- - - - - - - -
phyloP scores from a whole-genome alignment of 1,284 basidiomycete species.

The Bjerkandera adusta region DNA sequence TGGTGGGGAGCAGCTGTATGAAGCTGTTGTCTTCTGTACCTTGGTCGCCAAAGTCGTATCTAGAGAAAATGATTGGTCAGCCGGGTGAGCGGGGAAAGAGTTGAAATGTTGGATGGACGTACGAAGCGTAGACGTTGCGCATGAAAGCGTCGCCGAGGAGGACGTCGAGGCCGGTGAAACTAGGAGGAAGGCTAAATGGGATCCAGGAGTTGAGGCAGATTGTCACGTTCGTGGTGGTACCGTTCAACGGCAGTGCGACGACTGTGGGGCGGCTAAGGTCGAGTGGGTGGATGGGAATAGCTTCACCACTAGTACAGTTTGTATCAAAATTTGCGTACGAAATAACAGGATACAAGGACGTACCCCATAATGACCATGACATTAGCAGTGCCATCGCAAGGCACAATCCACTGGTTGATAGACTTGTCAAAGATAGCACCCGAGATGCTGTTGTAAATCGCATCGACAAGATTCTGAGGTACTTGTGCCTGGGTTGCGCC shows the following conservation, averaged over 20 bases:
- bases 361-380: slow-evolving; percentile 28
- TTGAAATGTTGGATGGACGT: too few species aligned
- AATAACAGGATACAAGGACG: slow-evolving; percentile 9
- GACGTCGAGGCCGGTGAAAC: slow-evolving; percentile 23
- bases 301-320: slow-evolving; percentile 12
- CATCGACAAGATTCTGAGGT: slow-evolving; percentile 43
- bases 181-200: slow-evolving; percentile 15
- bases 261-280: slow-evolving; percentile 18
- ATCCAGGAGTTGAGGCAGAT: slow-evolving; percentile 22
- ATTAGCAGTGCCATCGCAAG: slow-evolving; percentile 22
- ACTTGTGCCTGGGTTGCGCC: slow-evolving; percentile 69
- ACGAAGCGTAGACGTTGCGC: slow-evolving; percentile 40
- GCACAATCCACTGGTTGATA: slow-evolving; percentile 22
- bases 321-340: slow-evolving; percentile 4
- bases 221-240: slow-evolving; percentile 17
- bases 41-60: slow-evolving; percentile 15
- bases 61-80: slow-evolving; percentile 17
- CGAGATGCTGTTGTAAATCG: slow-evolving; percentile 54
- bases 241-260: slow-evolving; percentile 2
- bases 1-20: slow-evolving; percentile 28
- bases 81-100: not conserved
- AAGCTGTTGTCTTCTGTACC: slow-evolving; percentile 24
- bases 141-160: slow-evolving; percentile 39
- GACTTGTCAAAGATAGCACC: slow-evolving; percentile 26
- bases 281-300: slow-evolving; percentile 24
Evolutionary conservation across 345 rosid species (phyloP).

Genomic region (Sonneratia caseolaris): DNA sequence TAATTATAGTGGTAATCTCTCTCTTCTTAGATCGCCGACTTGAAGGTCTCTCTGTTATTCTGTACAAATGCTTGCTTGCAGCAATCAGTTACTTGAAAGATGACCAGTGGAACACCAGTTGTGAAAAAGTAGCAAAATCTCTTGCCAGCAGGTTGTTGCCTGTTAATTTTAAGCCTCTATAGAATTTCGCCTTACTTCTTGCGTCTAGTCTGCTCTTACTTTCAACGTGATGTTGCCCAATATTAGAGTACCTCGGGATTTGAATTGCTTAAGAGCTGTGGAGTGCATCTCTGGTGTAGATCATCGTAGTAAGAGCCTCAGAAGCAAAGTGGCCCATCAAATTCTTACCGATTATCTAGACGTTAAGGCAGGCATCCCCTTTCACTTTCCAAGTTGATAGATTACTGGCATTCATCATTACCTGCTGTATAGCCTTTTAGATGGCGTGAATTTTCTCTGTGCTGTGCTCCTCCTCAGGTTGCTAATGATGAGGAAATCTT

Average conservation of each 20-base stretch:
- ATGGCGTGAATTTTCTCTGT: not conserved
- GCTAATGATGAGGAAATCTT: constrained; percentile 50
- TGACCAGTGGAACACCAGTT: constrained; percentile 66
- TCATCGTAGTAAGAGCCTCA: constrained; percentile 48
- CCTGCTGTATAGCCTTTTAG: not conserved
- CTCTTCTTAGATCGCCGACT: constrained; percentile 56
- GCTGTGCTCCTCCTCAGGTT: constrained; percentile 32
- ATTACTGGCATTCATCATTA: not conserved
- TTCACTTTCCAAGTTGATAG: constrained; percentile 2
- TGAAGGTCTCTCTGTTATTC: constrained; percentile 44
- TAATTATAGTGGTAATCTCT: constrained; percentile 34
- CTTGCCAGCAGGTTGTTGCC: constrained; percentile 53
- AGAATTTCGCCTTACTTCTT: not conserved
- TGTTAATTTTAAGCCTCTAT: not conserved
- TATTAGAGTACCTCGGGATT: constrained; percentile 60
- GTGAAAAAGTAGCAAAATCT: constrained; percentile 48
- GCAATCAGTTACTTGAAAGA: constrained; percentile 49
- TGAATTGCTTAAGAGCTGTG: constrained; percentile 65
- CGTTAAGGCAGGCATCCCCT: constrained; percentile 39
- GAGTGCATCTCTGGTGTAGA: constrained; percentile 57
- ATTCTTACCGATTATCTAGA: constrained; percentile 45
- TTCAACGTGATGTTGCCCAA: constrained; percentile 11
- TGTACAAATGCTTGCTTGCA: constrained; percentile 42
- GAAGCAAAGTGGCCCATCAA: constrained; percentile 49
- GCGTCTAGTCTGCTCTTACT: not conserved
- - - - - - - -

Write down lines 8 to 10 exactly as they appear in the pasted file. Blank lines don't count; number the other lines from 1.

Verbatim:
- CATCGACAAGATTCTGAGGT: slow-evolving; percentile 43
- bases 181-200: slow-evolving; percentile 15
- bases 261-280: slow-evolving; percentile 18